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Native protesters stand at a housing development near Caledonia, Ont., despite a court order asking them to leave, on March 22, 2006. (Sheryl Nadler/The Canadian Press)
Native protesters stand at a housing development near Caledonia, Ont., despite a court order asking them to leave, on March 22, 2006. (Sheryl Nadler/The Canadian Press)

Joseph Quesnel

The true costs of Caledonia Add to ...

Ontario taxpayers will be paying $20-million to residents and businesses for losses suffered during the Caledonia land dispute. The compensation results from a class-action lawsuit against the Ontario government for inaction in the face of first nations “reclaiming” land they say they never surrendered. This land dispute touches on many dimensions of justice.

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Many simplistically say Caledonia is only about native protesters and peaceful non-aboriginals. There’s more to it than that. Some non-aboriginal protesters say it demonstrates “two-tier justice” in Canada, where first nations get away with mayhem and non-aboriginals are victimized. There’s also truth to that, but it’s not the whole story.

The Caledonia dispute stems from first nations claims over the Haldimand Tract, a 385,000-hectare piece of land granted by the Crown to Six Nations of the Grand River in 1784 for loyalty during the American Revolution. In 2006, Henco Industries – a private developer – moved to build a subdivision on a piece of land in Caledonia within the land grant. The government claimed, with documentary support, that Six Nations surrendered the land (now called Douglas Creek Estates) in 1841. Things got messy when demonstrators from Six Nations staged a “reclamation” of the land.

The Canadian state must fulfill its moral and legal duties to first nations who have rightful claims to specific land. The question is: What options did Six Nations have?

Indigenous peoples throughout Canadian history have had to “fight” for their rights. Not through violence mostly, but through persistence and the courts. It was judicial contention, after all, that brought Canada to recognize aboriginal title and develop a modern land-claims policy.

First nations have access to a system of settlement for past treaty infringements by the Crown (the specific land-claims policy). And even if Six Nations are not part of that process, there are the courts. So there’s no question the system has access points for justice. This is not 19th-century colonial Canada.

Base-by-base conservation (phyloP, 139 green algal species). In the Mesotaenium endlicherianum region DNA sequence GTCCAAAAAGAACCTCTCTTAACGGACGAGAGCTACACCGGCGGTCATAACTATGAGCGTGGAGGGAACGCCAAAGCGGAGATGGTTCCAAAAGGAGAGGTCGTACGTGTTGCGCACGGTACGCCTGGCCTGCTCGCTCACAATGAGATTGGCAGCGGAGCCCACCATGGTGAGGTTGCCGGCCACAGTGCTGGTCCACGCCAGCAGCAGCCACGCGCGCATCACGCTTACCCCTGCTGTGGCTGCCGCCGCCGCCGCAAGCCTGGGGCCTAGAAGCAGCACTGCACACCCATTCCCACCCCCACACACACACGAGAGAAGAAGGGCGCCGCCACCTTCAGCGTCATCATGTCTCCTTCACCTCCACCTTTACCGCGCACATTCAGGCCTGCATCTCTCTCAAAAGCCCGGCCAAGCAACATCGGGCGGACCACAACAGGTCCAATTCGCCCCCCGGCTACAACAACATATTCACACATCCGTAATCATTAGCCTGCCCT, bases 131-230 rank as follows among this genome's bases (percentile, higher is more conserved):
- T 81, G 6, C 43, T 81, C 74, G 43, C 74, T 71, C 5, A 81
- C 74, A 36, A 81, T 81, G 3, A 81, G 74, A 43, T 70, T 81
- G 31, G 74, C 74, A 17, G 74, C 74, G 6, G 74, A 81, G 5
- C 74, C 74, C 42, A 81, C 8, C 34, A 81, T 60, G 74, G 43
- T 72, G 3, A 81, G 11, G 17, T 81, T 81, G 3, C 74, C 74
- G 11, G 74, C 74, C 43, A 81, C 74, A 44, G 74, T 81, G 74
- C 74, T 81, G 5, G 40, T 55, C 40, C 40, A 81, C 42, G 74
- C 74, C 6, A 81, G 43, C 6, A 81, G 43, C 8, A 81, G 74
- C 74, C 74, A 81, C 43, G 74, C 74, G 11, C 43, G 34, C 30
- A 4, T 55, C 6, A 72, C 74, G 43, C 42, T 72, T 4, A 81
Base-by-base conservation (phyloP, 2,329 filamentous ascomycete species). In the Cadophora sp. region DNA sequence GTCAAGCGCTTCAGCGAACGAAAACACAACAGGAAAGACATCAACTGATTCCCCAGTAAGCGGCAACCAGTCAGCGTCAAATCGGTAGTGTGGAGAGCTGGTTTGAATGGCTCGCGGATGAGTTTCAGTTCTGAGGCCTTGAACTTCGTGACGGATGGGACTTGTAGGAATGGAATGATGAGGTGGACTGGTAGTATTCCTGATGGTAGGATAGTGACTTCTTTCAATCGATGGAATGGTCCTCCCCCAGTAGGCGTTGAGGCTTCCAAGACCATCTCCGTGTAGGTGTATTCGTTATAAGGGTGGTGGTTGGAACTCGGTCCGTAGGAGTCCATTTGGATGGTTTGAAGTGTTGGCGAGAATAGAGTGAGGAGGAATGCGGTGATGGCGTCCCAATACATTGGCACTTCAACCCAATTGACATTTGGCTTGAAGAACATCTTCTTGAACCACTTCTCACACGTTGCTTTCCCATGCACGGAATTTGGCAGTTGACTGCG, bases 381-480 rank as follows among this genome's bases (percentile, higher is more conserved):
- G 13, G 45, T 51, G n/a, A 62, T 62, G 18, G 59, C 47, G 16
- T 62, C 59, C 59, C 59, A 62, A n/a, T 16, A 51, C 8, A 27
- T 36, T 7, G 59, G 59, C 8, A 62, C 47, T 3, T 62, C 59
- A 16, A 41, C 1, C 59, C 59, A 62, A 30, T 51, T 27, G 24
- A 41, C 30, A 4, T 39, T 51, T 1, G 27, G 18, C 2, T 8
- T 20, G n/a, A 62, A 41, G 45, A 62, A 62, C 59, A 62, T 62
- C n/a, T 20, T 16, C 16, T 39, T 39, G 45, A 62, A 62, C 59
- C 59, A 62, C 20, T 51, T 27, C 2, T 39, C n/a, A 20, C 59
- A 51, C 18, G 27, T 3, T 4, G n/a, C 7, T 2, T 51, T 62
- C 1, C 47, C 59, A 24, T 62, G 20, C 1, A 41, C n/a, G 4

Little known is the standoff that divided Six Nations. Their elected band council initially opposed the reclamation. It was the strident Confederacy Council that pushed for action. Other segments, including Six Nations youth leaders, opposed violence. So the reclamation was not a foregone conclusion. Negotiation and more peaceful means could have prevailed.

Even if one favoured the Six Nations position and could see moral value in occupation, there’s never an excuse for violence or intimidation. This is where the indigenous people failed. And when the standoff blew up, Queen’s Park and Ottawa failed in accepting responsibility.

So the costs of government inaction are borne by ordinary people inconvenienced by the land reclamation and disruption to their community, and by taxpayers who pay for a victim settlement when police fail to do their job.

The 2006 standing Senate committee on aboriginal peoples released a report on specific claims, Negotiation or Confrontation: It’s Canada’s Choice. With all due respect to that august body, that’s a false choice.

It’s not just “Canada’s choice.” First nations must choose to work with government in seeking peaceful solutions. Confrontation is never inevitable. And peaceful settlement is good for improving relations and is good economically for everyone involved, as stability permits development.

Six Nations, like all natives, deserve justice, but that comes through fair and independent processes, not mob violence.

In other words, if the government decides the disputed Douglas Creek Estates should go to Six Nations, it should be because an independent adjudicator decided that was legally and historically correct, not to mollify protesters.

Joseph Quesnel is a policy analyst for the Frontier Centre for Public Policy.

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